That second set of ears belongs to Sharon Wolozin, who takes notes the old-fashioned way – with pen and paper – and then reads some of the main points aloud to confirm them with the doctor. If the patient forgets a question she told Wolozin she planned to ask, Wolozin will remind her. But she is not an advocate and has no medical training.
“We don’t get between the doctor and the patient,” said Wolozin. Her role is only to create an accurate record of what happened at the appointment that she gives to Couturier, who can then share it with her children or others.
One of the many times I thank God for a hearing wife is when I have a doctor’s appointment. To say it very bluntly at the start of this post, I haven’t come across many doctors who have the patience or understanding to effectively communicate with someone who is deaf. So, my wife goes to 95% of my doctor’s visits with me to tell me everything the doctor says. The other 5% are what this post is about.
On the occasions where I must go to a doctor on my own I struggle to get the doctor to understand that I am not a hearing person. If I ask him to write things down what comes out is usually just a few words. Something like “you need surgery”. Almost never a reason given until I emphatically press it. Now don’t get me wrong here, I am not saying that doctors are without empathy for their patients. What I am saying is that they just don’t seem to have an understanding of it from the patient’s end, especially a deaf patient.
I have been going to the same primary care physician for almost fourteen years now and when I go without my wife the same thing used to occur. Like most doctors he only very reluctantly wrote limited things down for me to read. Fortunately we finally worked out a method of communications. Jessie, who is one of the more friendly nurses in the office, now is in the room taking thorough notes for me to read. When the doctor is talking too fast she slows him down so she can get it just right. Problem solved, that is at least for one of my many doctors.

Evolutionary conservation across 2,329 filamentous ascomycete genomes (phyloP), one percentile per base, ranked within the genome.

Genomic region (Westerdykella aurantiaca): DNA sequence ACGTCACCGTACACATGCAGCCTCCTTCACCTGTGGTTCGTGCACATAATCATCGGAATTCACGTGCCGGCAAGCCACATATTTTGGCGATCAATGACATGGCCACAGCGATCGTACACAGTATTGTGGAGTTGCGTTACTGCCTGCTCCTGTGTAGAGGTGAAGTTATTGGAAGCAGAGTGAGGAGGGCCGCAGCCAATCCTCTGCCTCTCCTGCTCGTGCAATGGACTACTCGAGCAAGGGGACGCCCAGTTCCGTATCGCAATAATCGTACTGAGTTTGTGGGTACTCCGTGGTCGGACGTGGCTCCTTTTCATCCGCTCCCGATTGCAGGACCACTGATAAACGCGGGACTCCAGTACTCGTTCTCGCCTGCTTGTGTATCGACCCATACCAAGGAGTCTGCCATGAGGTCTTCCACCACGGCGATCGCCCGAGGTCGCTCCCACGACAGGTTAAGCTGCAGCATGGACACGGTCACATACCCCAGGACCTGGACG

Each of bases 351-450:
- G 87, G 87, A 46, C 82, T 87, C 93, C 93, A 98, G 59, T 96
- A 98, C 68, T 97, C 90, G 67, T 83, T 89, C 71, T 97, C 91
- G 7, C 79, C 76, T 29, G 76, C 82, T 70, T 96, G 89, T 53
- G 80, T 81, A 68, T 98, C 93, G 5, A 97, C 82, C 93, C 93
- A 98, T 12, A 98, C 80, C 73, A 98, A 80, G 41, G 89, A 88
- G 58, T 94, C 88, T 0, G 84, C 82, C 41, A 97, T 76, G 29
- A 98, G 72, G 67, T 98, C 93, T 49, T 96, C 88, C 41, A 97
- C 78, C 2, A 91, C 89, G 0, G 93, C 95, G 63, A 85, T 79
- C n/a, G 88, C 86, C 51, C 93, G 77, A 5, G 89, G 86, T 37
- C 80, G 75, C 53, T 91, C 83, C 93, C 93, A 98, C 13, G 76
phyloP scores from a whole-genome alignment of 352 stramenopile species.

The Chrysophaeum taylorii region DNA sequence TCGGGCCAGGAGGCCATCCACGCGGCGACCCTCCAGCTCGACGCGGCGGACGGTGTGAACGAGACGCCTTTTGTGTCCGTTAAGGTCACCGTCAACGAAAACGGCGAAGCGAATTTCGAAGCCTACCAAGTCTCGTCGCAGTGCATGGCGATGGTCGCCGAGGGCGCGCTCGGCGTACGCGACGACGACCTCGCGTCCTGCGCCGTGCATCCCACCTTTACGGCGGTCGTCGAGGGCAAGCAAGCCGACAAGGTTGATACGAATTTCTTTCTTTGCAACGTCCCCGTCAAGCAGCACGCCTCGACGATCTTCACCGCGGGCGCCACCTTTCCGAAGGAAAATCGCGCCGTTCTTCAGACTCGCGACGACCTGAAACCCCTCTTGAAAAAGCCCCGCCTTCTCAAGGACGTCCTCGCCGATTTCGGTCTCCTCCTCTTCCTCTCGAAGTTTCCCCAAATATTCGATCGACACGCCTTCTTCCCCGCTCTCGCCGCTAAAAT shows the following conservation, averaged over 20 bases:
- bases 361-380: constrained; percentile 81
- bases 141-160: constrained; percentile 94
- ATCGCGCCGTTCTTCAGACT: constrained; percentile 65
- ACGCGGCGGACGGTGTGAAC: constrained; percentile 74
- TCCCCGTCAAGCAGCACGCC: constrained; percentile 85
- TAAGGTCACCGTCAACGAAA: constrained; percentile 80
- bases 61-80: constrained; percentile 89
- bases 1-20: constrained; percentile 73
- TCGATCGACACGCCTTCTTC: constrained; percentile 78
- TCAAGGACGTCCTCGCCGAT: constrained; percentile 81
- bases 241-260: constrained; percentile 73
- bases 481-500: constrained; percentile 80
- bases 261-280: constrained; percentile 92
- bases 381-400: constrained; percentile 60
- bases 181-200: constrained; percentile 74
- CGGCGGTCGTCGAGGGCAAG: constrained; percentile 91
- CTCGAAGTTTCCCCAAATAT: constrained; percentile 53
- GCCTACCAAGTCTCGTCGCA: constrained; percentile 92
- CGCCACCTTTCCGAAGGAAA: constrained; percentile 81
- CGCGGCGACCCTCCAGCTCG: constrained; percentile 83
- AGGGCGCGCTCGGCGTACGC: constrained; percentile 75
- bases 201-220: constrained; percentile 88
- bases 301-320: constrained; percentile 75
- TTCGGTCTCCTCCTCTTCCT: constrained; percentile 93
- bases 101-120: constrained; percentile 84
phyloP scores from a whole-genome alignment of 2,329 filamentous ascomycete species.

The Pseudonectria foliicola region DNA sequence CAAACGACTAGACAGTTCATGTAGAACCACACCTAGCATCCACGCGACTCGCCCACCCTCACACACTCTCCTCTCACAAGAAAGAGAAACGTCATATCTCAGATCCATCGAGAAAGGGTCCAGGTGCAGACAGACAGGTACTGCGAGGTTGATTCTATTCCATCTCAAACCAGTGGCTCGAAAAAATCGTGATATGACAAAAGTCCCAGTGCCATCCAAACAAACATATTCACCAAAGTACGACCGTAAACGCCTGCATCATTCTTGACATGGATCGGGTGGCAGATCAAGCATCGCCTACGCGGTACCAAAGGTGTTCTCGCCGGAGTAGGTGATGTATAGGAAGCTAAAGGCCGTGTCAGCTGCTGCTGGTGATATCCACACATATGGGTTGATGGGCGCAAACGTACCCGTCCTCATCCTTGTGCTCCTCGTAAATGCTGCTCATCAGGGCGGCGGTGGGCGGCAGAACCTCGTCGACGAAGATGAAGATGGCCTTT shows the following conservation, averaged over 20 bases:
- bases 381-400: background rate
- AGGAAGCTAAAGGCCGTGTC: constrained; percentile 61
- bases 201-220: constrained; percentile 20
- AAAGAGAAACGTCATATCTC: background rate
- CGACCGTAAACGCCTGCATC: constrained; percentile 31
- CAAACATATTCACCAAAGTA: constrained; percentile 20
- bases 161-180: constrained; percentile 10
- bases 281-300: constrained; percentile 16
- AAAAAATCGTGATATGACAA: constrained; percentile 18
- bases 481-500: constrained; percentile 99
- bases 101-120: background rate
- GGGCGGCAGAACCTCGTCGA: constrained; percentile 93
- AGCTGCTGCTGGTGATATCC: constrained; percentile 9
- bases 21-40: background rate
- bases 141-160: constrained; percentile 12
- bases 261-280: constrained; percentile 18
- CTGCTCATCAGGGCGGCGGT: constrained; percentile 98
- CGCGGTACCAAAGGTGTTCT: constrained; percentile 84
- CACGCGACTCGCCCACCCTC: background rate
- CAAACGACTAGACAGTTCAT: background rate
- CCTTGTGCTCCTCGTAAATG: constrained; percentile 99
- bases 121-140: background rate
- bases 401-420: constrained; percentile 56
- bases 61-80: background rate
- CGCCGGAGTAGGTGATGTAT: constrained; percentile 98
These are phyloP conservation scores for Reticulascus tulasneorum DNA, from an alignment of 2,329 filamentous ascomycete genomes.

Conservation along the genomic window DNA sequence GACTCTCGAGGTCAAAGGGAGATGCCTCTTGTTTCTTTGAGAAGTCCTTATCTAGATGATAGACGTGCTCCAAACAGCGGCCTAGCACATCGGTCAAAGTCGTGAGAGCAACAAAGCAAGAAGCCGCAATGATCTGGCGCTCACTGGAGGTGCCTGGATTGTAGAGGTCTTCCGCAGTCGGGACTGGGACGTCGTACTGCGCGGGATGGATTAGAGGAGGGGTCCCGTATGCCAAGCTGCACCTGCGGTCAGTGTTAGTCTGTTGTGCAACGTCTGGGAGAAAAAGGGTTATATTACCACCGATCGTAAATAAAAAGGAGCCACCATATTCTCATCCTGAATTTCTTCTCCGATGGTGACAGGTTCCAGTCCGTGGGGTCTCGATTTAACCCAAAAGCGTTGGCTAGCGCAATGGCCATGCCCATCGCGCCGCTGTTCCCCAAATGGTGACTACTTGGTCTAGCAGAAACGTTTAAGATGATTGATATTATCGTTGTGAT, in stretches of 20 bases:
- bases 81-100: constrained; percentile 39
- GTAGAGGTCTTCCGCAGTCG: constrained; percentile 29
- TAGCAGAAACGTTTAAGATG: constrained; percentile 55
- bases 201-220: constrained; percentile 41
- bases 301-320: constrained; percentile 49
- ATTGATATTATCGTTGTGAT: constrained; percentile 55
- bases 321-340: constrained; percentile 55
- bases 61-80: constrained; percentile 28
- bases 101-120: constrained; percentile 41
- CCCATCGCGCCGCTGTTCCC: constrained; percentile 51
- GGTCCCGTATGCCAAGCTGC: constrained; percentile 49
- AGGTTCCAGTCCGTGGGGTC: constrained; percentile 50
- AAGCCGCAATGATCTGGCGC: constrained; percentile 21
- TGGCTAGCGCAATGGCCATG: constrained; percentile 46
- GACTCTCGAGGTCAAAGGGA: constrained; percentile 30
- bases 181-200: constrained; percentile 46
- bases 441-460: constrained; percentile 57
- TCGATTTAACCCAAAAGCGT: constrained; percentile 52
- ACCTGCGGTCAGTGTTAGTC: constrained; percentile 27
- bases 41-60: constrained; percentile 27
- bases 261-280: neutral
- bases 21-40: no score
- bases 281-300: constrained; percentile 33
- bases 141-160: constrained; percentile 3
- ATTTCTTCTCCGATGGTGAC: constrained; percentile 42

Doctors and other medical personnel, like many others who deal with the general public, just don’t have the training to be sensitive to a hearing impaired persons needs. Some do much better than most. When someone gets obviously upset because I am apparently not following an order to lay this way or that. I now have a speech worked out. I tell them.
What if you were were in a hospital in Germany where no one spoke English. Would you be able to understand their instructions? If not you can imagine what I am going through right now.
This often times get them to finally realize that just repeating the same thing again doesn’t do any good.